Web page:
• The PILLGUARD® is sold as a pill-dispensing device designed to prevent the abuse of prescription medications. It dispenses only a single dose at a time according to a prescription schedule. This device could be used in conjunction with an apparatus or system of the present invention to track pain pill usage. This would allow aggregation of the usage data along with the user's other medications.
  • Example 9 Customized Alerts
  • Hierarchical alerts are customizable per patient, per medication, and per adherence condition (e.g., missed dose, taken too much, taken too little).
  • In one customized example, a male patient is on a diuretic (1 pill 3 times daily), presenting circumstances where a missed dose isn't life threatening whereas taking too much could be life threatening.
  • Scenario 1—Patient does not take his medication at the prescribed time, and the system notifies him (e.g., via text, phone, or email); 1 hour passes and he still doesn't take it, so the system notifies the home health nurse; 30 more minutes pass and still no response, so the system then notifies his son.
  • Scenario 2—Patient takes all three of his pills in the morning, which is life threatening, so the system skips over the time frame as well as the first notification to him and immediately notifies his home health nurse and son for prompt intervention.
  • In circumstances where the apparatus alone has all of the prescription information needed to make these determinations, the apparatus may generate the alerts without remote assistance, and may further alert the user to seek medical attention.
  • Example 10 Intermediary Devices
  • The measuring apparatus may not connect directly to the internet, but instead may have an intermediate device that acts as a bridge to the internet and/or an asynchronous storage device. The intermediate device could act as a hub with which multiple devices communicate.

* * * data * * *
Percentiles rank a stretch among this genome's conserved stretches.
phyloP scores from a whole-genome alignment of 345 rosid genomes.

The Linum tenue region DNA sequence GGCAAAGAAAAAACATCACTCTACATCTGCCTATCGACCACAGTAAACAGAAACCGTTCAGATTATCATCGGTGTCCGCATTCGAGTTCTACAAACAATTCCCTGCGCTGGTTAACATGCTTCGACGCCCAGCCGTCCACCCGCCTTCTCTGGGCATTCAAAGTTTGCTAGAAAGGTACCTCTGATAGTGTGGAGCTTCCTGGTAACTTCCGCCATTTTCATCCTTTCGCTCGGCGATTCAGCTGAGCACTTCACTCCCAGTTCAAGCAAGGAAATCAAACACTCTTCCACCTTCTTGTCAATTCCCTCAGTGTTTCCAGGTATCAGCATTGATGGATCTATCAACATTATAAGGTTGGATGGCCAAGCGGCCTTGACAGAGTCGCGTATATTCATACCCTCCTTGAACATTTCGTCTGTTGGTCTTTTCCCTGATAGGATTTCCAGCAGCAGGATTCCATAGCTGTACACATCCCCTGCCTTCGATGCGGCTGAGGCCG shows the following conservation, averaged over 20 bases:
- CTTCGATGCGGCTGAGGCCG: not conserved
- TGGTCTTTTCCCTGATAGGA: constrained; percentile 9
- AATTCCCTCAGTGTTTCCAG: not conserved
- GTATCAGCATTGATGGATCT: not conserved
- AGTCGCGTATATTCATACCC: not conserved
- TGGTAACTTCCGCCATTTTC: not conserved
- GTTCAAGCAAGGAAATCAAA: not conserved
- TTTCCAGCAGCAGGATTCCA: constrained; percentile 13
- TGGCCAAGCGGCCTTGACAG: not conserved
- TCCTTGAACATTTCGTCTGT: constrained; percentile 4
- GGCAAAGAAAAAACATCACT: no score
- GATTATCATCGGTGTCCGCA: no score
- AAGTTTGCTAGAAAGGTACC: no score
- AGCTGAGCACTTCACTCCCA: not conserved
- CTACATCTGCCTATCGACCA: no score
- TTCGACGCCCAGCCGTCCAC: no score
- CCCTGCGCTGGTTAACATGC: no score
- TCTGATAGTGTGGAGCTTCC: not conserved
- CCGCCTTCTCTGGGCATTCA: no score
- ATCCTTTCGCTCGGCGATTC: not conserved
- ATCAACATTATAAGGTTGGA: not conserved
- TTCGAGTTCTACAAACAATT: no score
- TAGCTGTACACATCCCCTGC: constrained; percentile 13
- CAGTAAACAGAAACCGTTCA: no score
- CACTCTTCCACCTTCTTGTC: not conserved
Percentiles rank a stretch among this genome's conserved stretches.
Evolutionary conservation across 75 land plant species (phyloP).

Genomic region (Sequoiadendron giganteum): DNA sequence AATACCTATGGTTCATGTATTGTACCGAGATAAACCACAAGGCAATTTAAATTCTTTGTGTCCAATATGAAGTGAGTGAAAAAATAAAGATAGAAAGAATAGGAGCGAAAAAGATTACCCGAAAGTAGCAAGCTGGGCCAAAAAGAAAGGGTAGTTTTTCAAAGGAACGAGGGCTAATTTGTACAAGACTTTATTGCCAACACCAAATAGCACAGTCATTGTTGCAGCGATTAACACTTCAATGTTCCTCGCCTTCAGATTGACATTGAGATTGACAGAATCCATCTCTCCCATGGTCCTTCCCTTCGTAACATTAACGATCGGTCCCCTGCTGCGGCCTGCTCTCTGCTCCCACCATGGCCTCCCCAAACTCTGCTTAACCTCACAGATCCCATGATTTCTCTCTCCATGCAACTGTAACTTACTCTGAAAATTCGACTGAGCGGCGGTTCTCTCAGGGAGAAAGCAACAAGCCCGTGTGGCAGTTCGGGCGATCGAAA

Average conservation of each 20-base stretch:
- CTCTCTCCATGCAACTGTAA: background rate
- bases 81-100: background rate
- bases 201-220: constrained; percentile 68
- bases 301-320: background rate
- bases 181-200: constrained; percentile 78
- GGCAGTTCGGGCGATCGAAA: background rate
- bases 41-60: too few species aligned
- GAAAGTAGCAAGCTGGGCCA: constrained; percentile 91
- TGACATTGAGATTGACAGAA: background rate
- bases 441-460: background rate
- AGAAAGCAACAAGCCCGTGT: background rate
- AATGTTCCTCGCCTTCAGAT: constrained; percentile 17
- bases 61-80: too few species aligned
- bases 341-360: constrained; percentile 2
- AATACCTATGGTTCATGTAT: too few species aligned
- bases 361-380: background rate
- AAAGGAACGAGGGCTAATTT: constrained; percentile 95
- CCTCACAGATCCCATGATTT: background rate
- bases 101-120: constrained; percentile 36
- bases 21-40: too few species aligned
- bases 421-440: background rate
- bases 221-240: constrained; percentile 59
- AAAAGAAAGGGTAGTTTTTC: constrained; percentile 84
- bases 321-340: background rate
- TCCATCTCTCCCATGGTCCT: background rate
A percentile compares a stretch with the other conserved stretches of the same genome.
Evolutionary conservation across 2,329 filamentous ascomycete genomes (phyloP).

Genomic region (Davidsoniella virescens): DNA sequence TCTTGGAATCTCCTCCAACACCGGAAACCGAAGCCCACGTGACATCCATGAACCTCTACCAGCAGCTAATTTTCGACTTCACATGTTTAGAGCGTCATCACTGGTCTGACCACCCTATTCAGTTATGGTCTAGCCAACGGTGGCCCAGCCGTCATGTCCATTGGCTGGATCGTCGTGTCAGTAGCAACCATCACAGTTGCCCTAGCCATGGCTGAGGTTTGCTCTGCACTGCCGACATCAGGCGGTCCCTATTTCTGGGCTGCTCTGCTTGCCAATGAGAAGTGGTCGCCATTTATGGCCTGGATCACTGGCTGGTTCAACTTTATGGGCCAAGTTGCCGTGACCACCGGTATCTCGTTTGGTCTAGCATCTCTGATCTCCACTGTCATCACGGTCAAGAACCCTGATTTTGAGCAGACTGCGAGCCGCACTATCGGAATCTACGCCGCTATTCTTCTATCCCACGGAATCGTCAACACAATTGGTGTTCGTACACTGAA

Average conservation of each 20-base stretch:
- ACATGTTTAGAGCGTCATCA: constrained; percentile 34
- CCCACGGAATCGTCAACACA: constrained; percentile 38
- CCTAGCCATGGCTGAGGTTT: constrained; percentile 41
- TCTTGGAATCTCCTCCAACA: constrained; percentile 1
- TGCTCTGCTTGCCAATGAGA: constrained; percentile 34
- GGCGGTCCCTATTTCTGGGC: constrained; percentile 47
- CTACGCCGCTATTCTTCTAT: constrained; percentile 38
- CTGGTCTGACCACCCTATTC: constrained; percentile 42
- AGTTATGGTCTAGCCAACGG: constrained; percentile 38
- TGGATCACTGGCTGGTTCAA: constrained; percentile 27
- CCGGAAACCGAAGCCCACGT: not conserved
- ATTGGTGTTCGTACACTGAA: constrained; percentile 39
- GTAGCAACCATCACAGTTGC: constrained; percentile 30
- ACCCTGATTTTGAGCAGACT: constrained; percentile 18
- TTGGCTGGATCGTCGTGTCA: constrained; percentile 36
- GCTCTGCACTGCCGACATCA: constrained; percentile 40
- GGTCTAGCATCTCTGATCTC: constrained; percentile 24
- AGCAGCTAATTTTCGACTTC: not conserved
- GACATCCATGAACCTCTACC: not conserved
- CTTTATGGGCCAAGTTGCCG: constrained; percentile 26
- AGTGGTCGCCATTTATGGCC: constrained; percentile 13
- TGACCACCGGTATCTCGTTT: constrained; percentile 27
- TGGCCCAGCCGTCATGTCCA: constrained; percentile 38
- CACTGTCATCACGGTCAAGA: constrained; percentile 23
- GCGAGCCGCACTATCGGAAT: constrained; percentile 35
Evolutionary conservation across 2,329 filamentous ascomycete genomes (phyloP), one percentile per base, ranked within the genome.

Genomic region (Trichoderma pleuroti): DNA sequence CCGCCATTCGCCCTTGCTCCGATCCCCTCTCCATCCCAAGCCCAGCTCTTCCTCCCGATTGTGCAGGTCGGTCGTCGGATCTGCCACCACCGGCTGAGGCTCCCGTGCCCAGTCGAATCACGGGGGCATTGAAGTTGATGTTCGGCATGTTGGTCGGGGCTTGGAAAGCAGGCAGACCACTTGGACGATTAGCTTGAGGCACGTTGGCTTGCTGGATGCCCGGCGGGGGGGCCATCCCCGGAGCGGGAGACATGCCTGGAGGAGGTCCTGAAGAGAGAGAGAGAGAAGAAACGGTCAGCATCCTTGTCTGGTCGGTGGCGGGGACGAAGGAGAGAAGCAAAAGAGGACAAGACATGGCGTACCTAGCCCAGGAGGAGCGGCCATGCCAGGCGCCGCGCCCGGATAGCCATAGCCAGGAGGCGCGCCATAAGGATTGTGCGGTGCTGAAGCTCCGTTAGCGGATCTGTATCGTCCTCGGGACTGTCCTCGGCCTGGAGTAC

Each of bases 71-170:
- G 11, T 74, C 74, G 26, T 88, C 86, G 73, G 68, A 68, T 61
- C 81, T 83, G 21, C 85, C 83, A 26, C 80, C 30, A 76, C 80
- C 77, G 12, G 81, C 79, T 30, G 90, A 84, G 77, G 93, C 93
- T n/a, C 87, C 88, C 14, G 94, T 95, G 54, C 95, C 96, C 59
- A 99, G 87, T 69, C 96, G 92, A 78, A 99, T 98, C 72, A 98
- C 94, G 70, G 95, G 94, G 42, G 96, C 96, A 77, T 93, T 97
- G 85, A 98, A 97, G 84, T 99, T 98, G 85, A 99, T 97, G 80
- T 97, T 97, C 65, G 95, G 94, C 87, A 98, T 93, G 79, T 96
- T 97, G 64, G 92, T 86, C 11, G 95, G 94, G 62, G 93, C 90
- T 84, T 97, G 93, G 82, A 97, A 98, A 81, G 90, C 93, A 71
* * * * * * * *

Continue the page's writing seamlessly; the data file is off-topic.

• In one example of an intermediate device, a patient is taking multiple medications that require refrigeration. The devices previously described connect to the internet with an onboard Wi-Fi connection. Refrigerators may act as a Faraday Cage, preventing the Wi-Fi signal from passing through. Rather than having multiple external antennas strung through the door of the refrigerator, one bridge unit may be mounted within the refrigerator with an antenna that is outside of the refrigerator, e.g. a small wire. This antenna may also have an audio or visual alert component, e.g., a beep for a reminder and/or a blinking light.
  • The devices communicate with the bridge unit via wireless connection, e.g., BlueTooth, and the bridge unit send that information to the appropriate web service. In turn the bridge unit may receive information from a web service and communicate back down to the units, e.g., for additional alert lights.
  • Monitoring and improving patient adherence with Insulin injections (which must be refrigerated) would be an exemplary use for this embodiment of the apparatus.
  • In another example, a patient travels to and from work with a 7-day a week dispenser that has 3 dosing slots (AM/LUNCH/PM). AM and PM doses are taken at home and LUNCH doses are taken while away from home. The apparatus may be configured to use a cellular phone as a bridge to the Internet and asynchronous storage in this scenario. If the device were to communicate solely over Wi-Fi, the device would need to be configured for each Wi-Fi network with which the patient would interact. This configuration could prove impossible if more than a home and a work network were needed, but additionally must accommodate different lunch sites which may or may not have open Wi-Fi networks. Additionally, someone who travels often may not have a Wi-Fi connection readily available.
  • Optimal use of this apparatus would require the patient to pair the device with their cellular phone via a wireless connection, e.g. BlueTooth, and the cell phone would receive the measurement data from the device. The data could be stored within an application on the cellular phone and/or transmitted up to the appropriate web service. The cellular phone could in turn communicate back down to the devices, e.g., to trigger an audio or visual alert.
  • As will be appreciated, the foregoing examples are illustrative, and non-limiting, of the many possible embodiments of the present invention.

Claims (33)

1. An apparatus for monitoring user adherence to a treatment protocol, comprising: an enclosure for holding a product and a measuring apparatus for determining a characteristic of the product within the enclosure.
2. The apparatus of claim 1, wherein the characteristic is the amount, quantity, mass, weight, volume, opacity, light absorption or reflection of the product in the enclosure.